• Patricia, I so admire your cooking method – which I could do the same. Unfortunately that is one of the drawbacks of living in the boondocks. I can’t even get pizza or chinese delivered so had to become creative on my own.

      I’m so pleased you liked this post. Your opinion means a lot.

  8. What fun and had to share this on Facebook. For the 20+ years I was single, I ate…well, can a woman live on cheese & crackers? The occasional carrot or potato? Yes, yes she can. The only dish I always like to cook and eat is scrambled eggs–in the microwave. Other than that, yeech to the whole process.

    Although as some other readers wrote: my mind can be changed with good wine in hand. Sometimes even added to the food!

    I’m super lucky now that I married a man who loves to cook. The engineer in him thinks it’s like alchemy. Weirdo!

    • Rose, thanks for the early morning chuckle – you do have a way. Love that healthy diet plan you had set out for yourself when you were single, NOT.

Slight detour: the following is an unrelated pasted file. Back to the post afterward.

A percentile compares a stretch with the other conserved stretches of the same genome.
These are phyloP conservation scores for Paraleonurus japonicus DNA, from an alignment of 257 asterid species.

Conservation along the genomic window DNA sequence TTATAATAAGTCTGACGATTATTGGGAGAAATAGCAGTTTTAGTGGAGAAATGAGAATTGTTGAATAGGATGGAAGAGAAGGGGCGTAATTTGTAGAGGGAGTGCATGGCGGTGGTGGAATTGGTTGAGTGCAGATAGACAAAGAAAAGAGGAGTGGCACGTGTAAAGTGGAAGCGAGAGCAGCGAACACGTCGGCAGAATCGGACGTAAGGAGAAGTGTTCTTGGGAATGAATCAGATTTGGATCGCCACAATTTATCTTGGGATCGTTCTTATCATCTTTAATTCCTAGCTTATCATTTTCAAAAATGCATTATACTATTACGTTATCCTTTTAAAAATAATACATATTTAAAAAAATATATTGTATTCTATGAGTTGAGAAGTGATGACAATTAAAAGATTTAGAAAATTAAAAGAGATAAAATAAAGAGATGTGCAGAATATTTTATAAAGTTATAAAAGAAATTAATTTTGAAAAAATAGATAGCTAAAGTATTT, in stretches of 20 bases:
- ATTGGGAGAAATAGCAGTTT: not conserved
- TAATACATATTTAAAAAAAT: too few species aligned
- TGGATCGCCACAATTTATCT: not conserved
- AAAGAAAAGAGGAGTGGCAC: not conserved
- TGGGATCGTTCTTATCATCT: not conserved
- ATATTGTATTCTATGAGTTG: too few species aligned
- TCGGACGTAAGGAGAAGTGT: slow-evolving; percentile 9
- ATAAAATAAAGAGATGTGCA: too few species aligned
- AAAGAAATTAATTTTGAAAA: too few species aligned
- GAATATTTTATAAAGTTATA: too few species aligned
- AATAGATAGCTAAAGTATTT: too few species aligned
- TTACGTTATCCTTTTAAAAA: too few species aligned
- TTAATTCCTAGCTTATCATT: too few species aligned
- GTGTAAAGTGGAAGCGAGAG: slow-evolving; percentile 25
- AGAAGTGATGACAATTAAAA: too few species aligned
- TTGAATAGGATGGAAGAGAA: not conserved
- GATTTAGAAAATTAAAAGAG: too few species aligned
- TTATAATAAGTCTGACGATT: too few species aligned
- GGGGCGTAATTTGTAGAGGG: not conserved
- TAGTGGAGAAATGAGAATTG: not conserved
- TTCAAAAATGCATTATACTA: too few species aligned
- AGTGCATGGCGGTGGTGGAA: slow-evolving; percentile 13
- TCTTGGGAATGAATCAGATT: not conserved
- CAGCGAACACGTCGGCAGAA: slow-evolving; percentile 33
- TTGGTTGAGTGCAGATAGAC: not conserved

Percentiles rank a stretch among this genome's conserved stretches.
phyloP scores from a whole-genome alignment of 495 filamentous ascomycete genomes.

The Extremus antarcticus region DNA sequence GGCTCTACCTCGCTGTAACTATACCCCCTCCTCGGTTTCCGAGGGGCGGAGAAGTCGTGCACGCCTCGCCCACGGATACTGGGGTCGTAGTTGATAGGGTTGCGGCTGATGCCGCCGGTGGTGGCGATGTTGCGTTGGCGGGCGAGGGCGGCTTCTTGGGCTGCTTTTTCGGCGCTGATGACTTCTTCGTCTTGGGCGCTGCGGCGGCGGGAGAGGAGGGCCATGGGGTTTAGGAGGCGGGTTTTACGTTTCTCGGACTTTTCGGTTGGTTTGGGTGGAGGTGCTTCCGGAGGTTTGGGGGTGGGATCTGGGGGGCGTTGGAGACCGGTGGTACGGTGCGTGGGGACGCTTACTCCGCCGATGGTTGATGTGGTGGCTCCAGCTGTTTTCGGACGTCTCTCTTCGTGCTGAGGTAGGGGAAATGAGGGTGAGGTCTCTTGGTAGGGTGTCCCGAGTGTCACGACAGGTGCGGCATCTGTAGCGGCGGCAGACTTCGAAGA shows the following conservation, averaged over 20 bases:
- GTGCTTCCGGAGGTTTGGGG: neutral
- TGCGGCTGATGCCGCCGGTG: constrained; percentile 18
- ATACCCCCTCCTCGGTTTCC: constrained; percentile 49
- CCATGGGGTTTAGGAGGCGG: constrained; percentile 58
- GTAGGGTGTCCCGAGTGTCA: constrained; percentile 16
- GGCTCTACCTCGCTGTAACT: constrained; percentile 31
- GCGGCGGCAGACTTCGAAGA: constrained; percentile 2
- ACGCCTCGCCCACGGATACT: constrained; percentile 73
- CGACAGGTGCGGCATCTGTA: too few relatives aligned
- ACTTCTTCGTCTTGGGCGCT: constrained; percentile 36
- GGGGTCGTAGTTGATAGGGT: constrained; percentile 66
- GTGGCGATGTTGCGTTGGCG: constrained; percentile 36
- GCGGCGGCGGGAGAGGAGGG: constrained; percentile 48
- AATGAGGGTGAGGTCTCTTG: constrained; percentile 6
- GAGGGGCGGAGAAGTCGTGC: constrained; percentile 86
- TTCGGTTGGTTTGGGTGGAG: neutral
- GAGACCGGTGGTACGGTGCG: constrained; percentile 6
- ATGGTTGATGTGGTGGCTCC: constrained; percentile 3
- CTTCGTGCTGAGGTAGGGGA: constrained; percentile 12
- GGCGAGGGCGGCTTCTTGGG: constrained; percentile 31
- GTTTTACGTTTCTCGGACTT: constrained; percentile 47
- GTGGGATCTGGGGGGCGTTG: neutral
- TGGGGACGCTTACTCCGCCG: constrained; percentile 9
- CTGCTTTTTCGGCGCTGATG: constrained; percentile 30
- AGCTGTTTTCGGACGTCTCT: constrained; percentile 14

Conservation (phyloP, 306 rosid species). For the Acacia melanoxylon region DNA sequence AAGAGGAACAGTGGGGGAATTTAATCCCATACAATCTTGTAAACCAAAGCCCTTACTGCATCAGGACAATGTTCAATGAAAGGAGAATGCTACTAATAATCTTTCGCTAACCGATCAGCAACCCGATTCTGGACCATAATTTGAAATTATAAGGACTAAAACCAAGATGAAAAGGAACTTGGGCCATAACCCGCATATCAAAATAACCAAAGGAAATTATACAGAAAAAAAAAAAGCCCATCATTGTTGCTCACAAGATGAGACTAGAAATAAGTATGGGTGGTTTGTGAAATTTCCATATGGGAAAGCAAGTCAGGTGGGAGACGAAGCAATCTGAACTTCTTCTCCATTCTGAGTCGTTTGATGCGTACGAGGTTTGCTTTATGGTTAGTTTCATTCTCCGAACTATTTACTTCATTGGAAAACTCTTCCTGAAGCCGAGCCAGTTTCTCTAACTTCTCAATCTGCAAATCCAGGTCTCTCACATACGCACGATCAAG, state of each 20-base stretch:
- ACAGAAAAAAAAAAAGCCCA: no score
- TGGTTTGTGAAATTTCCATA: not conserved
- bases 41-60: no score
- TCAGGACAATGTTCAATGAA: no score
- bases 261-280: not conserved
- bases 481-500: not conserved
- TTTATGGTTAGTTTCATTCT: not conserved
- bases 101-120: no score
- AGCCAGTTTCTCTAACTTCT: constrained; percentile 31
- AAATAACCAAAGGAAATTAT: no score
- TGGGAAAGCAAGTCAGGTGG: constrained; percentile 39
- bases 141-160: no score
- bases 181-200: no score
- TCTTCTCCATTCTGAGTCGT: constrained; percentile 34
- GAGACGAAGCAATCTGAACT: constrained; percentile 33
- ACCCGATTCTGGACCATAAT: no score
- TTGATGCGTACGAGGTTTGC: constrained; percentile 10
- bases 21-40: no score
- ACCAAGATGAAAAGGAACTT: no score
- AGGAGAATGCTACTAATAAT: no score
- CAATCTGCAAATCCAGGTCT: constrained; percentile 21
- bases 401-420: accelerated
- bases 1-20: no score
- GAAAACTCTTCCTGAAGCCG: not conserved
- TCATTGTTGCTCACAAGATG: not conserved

Like you, I’m inclined to think that a glass of wine may help (or maybe it’s that second glass that does the job) but even so………….I’ve got things to do.

      My husband didn’t mind cooking until he had to do it for years for the nine of us – trying to figure out what to serve everyday became a bit of a nightmare. Now he only cooks when I can’t. Lucky you – keep that man happy.

      • Nine of you? Oh wow! There must be stories to be told there, Lenie.

        Yes, since I am now unemployed, my greatest fear is that Husband will request me to start cooking again. Oh no!